When Alot to Hoffa greeted the judge first in the 1200m four-year-old and up Maiden Handicap at Tuncurry on Monday, it marked the first winner in Ben Blay’s young training career.
The former Gundagai resident, and son of local trainer Jim Scobie and veterinarian Kathy Blay, is now based in Singleton, riding work for Todd Howlett and trying his hand at training.
Ridden by apprentice hoop Mikayla Weir, Alot to Hoffa saluted at 60/1 and in the process, broke the Tuncurry 1200m track record, running 1.10:39.
Blay, who has only trained professionally for six months, was a little taken back by the win and could be seen still grinning from ear-to-ear after the victory.
“It was unbelievable,” he said.
“It was just surreal to have a first starter breaking his maiden and the Tuncurry track record in the process; I just couldn’t ask for more.”
While Blay didn’t take any of the 60/1 on offer at start time, one of his friends revelled in the rough result.
“My mate won $18,000 off him and he was understandably pretty pleased; hopefully I get a sling” he laughed.
Blay, who had previously been involved in showjumping, made the moved to Singleton just short of five years ago, following his long-time girlfriend, Kate Roots.
“I worked in France showjumping and did my own business showjumping, but there’s not much of an industry there, so we had to change and come over to the gallopers,” he said.
“I met Kate showjumping and now she is the foreman for Todd (Howlett), so I just ride the ones for him that nobody else wants to get on and help out at the races.”
Blay thanked Howlett for his help in the early stages of his career.
“He is super, he is so generous with his time and I couldn’t do all this without him being so understanding,” he said.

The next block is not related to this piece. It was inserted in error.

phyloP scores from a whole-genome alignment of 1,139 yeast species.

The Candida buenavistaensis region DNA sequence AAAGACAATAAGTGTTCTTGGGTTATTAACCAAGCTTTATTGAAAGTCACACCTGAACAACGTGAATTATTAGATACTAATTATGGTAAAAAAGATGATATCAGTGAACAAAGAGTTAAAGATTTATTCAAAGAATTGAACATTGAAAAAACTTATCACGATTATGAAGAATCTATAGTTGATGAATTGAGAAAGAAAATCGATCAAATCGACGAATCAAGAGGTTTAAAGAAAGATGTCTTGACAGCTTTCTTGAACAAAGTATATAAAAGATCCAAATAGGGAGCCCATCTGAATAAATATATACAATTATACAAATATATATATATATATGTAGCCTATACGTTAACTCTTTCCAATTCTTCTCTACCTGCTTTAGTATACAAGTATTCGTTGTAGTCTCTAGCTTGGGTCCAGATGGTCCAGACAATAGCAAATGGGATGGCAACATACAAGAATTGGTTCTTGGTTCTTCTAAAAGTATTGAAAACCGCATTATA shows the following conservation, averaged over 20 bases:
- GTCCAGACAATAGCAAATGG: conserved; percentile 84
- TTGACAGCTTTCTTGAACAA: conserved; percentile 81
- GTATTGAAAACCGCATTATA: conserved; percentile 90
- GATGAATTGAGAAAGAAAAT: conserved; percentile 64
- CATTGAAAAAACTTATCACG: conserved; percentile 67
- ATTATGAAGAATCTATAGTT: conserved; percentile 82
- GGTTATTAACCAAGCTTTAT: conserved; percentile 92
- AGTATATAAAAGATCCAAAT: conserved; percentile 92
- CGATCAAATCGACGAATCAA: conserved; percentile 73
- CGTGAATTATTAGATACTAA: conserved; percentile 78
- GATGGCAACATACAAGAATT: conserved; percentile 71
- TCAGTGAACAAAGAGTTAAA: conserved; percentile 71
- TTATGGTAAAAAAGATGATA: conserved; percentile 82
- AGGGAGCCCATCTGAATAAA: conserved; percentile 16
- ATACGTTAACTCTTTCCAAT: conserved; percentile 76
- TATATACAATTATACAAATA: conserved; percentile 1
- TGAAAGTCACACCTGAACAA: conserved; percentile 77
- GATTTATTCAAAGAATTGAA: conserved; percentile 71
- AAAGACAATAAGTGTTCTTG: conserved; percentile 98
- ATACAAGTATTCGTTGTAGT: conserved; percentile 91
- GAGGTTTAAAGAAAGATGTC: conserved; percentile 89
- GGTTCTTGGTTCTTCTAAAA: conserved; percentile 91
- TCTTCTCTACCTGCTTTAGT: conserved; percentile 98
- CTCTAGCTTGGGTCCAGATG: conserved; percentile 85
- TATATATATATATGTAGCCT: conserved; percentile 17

Blay also attributed his interests in racehorses to his father Jim, who trained Zero to Ten to win the 2015 Snake Gully Cup.
“It’s just a family thing, I knew my way around a horse as a small kid and I always had that connection with dad and Zero to Ten,” he said.
“We still talk every day and discuss racing.”
The 28-year-old’s connection to the area is also paying dividends with Alot to Hoffa originally coming from the Chris Heywood stable.
“Chris Heywood had big wraps on him before I got him, but you never know with maidens,” he said.
“I knew he was a good horse and to see him win first up is great.”
Still, the six-year-old did take some time to get right, after multiple injuries put back his first start by nearly three years.
“After his first trial with Chris, he had a tendon injury and Chris rehabbed him and then he did the tendon on his other leg,” he said.
“After coming back from the second spell, Chris had some issues with track work riders getting on a 6-year-old maiden, so he made a decision to move him on.”
The Bon Hoffa gelding still has plenty of improvement too, after shying away early in his first win.
“He went down on his bum after being spooked by another a horse and luckily we had Mikayla (Weir) on board and she had him sorted,” he said.
“He will only improve on the run.”
Blay is already setting his sights on the stable’s next target, with another trip up north on the cards.
“In three weeks I have my eye on a race at Coffs Habour for Alot to Hoffa,” he said.
“As I like to say, you should keep yourself in the best company and race in the worst.”
Training also looks to be Blay’s end goal, with a mixture of racing and pre-training looking the most probably outcome.
“Its romantic training horses and I do like the idea of focusing on that but I think economically, it would be better to concentrate on pre-training,” he said.
“We will just see how it goes.”